After the period of colonialism in Egypt, Egyptians were looking for a way to reclaim and re-emphasize Egyptian culture. As a result, some Egyptians pushed for an Egyptianization of the Arabic language in which the formal Arabic and the colloquial Arabic would be combined into one language and the Latin alphabet would be used.[121][122] There was also the idea of finding a way to use Hieroglyphics instead of the Latin alphabet, but this was seen as too complicated to use.[121][122] A scholar, Salama Musa agreed with the idea of applying a Latin alphabet to Arabic, as he believed that would allow Egypt to have a closer relationship with the West. He also believed that Latin script was key to the success of Egypt as it would allow for more advances in science and technology. This change in alphabet, he believed, would solve the problems inherent with Arabic, such as a lack of written vowels and difficulties writing foreign words that made it difficult for non-native speakers to learn.[121][122] Ahmad Lutfi As Sayid and Muhammad Azmi, two Egyptian intellectuals, agreed with Musa and supported the push for Romanization.[121][123] The idea that Romanization was necessary for modernization and growth in Egypt continued with Abd Al-Aziz Fahmi in 1944. He was the chairman for the Writing and Grammar Committee for the Arabic Language Academy of Cairo.[121][123] However, this effort failed as the Egyptian people felt a strong cultural tie to the Arabic alphabet.[121][123] In particular, the older Egyptian generations believed that the Arabic alphabet had strong connections to Arab values and history, due to the long history of the Arabic alphabet (Shrivtiel, 189) in Muslim societies.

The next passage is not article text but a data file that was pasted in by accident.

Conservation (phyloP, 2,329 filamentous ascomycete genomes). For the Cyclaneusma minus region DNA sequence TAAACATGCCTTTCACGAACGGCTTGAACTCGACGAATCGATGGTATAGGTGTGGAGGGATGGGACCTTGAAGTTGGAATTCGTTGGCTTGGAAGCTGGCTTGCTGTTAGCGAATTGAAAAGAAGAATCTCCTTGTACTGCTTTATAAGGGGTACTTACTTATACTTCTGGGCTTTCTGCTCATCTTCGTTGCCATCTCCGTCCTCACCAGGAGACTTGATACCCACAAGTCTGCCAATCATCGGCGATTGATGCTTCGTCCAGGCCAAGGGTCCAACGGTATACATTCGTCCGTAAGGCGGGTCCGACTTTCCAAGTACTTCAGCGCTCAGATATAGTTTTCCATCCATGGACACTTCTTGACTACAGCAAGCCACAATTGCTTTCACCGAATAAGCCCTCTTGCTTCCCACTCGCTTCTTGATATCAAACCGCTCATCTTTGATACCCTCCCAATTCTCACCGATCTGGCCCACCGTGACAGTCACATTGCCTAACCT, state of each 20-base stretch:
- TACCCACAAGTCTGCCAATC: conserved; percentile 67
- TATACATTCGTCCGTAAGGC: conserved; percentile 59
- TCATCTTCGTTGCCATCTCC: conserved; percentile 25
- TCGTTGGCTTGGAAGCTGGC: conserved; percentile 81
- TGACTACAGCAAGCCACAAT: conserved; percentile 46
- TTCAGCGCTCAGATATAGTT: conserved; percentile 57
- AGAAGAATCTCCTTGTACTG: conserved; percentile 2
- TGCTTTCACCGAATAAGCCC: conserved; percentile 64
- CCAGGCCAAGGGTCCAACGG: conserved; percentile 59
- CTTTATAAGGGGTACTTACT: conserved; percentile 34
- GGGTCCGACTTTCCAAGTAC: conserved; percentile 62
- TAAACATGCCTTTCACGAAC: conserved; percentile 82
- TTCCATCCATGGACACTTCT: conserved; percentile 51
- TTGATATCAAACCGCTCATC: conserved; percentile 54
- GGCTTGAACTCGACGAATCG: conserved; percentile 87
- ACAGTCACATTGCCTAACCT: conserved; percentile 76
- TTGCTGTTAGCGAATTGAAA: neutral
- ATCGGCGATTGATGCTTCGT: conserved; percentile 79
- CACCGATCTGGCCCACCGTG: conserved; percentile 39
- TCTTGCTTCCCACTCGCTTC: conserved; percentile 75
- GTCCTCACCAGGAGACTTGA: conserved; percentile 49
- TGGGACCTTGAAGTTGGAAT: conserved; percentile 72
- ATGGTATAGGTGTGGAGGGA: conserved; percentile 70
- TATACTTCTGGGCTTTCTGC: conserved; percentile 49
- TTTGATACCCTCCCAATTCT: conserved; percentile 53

Abstract: During the medieval period, Arabic, the holy language of Islam, became a lingua franca for many people in the Middle East. Even Jewish communities, who still copied their Bible in Hebrew and Aramaic, adopted Arabic as the language of everyday life. Thousands of Arabic manuscripts produced and consumed by medieval Jews have thus survived in the Cairo Genizah, a hidden repository of manuscripts preserved by the Jews of Old Cairo. Among them, we find the work of Jewish scribes writing in an Arabicised and Islamicised context, producing unique manuscripts that preserve their particular Arabic dialects. We also find Islamic texts, undoubtedly produced by Muslims, that were acquired and used by Jews. This talk explores both of these types of Arabic manuscripts to show what they can teach us about the linguistic and theological interactions between two different religious groups.


Please register in advance at this link below. -international-interfaith-reading-groups/manuscripts-in-interfaith-contexts/material-and-linguistic-history-of-arabic-manuscripts-in-muslim-and-jewish-contexts/After registering, you will receive a Zoom confirmation email containing information about joining the meeting. If you do not see the Zoom email in your inbox, please, check your spam folder.


The Department is pleased to announce that Jonathan Owens, from the University of Bayreuth, will be coming to CU to give a LingCircle talk on historical linguistics, drawing on data from Arabic. Information about the talk can be found below:


While not unique in this respect, Arabic is a language whose size, expanse and historical attestation allows a wide geo- and diachronic panorama. From this perspective, stability is arguably a more prominent property than change. This suggests that historical linguistics is fruitfully conceived of as ascertaining what happensto a language in a given period (ca. 1500 years in the current case) and demands that not only change be accounted for, but also stability.